The first home we worked at was mostly still standing. The roof was only half there. There were no windows and half the wall of the top floor was gone. You could see into it like a dollhouse. The homeowner was there and he was grateful for our help to the point of tears. He did not have insurance on the house and the help of volunteers IS his only hope. We worked for hours clearing and sorting the massive amount of debris from his yard and home. I did not feel like I was working. I only felt grateful to have the chance to help in some small way in the middle of all the horror.

As it got later in the day I went back to be with Anna and Dean. The guys headed out to another job and worked all afternoon.

Sunday morning we went to another destroyed home in the area. This one was much worse. There was not a wall standing. The ONLY thing left of this structure that had been someone’s precious home, was the foundation. The homeowner was there, he was an elderly man who told us that the only thing he wanted to recover from the debris of his home was a footlocker that contained some things important to him. The rest, he said to throw away. A niece of the man arrived also and asked us to save things that we could find…she was desperate for anything tangible. The man and his wife survived the tornado by going into a tiny hole in the floor of their bedroom. They could not have survived the complete destruction of their home if they had not. I was desperate to find that box. I prayed constantly as I worked and searched. I felt God’s presence as I said The Lord’s Prayer under my breath for hours. Their story broke my heart. They had not only lost a home, but also a family member in the tornado, a niece. I couldn’t conquer my tears. Everything was so ripped apart and shredded that it was extremely rare to find any item intact. There were only pieces of things. I was almost ecstatic when I found a torn apart photo album and an old framed picture that turned out to be a photo of the elderly woman’s mother. Again, I was moved to tears as vehicle after vehicle drove by offering us food, drink, sunscreen, anything that they could aid us as we, in turn, helped the homeowners. We never found the box, but we closed our time by coming together to pray with the family and present them with a Bible. The Lord moved through our circle, a ring of flesh giving praise to our Father; we were completely surrounded by loss as our hearts were touched, I hope the couple was comforted.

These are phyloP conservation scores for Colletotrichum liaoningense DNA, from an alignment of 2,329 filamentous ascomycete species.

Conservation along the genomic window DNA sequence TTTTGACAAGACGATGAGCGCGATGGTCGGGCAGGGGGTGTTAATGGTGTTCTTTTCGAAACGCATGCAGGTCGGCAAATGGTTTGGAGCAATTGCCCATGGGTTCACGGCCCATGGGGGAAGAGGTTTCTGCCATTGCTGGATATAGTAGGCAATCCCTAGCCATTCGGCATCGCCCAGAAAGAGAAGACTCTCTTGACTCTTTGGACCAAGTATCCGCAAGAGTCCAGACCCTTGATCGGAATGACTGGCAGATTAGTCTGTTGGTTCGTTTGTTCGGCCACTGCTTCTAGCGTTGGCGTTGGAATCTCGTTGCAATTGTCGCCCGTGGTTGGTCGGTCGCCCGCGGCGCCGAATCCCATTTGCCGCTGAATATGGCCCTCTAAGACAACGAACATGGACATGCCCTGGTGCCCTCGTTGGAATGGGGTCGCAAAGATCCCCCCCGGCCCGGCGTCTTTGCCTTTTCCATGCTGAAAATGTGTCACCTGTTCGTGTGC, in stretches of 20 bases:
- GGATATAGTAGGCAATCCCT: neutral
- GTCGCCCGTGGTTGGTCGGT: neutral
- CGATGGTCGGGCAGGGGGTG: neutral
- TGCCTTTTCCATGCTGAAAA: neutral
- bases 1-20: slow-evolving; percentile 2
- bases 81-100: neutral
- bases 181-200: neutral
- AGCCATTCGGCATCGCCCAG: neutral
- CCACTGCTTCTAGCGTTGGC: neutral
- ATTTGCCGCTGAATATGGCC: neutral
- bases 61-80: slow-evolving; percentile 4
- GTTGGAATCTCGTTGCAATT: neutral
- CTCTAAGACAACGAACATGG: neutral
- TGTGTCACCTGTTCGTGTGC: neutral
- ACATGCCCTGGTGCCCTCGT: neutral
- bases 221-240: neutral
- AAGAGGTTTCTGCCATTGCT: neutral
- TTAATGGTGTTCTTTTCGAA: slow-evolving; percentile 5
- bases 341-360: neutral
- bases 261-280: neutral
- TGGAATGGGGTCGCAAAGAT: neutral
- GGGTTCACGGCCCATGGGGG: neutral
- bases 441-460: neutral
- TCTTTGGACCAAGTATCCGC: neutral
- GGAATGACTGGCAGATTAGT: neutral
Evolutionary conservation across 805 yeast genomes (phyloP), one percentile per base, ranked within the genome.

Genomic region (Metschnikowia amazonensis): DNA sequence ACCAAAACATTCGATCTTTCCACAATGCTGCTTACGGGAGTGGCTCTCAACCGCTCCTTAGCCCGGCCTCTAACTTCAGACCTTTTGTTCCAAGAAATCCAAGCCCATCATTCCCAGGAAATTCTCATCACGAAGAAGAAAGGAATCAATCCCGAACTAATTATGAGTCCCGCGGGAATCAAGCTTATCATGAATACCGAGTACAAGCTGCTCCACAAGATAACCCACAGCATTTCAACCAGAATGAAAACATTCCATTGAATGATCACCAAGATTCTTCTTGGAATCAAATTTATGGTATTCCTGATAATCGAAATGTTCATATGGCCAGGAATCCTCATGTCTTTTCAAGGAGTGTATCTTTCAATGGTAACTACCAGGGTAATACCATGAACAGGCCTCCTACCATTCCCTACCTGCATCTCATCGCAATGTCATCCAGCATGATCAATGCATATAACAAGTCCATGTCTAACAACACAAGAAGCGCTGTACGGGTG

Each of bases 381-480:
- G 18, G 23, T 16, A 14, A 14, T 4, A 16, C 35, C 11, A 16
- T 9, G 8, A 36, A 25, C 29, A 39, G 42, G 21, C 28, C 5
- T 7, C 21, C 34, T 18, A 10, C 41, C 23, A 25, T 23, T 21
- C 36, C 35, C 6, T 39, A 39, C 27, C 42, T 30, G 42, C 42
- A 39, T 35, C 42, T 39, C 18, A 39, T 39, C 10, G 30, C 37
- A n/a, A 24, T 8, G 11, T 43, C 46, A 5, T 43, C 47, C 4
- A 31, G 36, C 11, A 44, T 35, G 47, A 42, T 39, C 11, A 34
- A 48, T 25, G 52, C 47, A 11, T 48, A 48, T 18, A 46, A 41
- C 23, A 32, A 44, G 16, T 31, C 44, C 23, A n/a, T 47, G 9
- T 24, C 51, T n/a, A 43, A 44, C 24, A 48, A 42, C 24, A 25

Being grateful for my home and glad to be there are beautiful things. The safety and comfort of my family are even more precious. I am blessed beyond measure. I have been given more than I could ever account for. As I ponder this I’ve glanced back and counted where I used the possessive forms of the words, “I,”, “theirs,” and “we,” about twenty times in the short paragraph at beginning of my ramble. All of these things are not really mine. They are graciously bestowed on me to care for and love by the one who created and enables them. It says in Ecclesiastes that, “All is vanity…a chasing after the wind.” There is nothing permanent beneath the sun and what we temporarily possess can vanish instantly, our homes, our families…gone. This does not mean that we should not be joyful in what we are given, we should, and we should Live. Each. Moment. As. The. Last…“Giving thanks in all things.”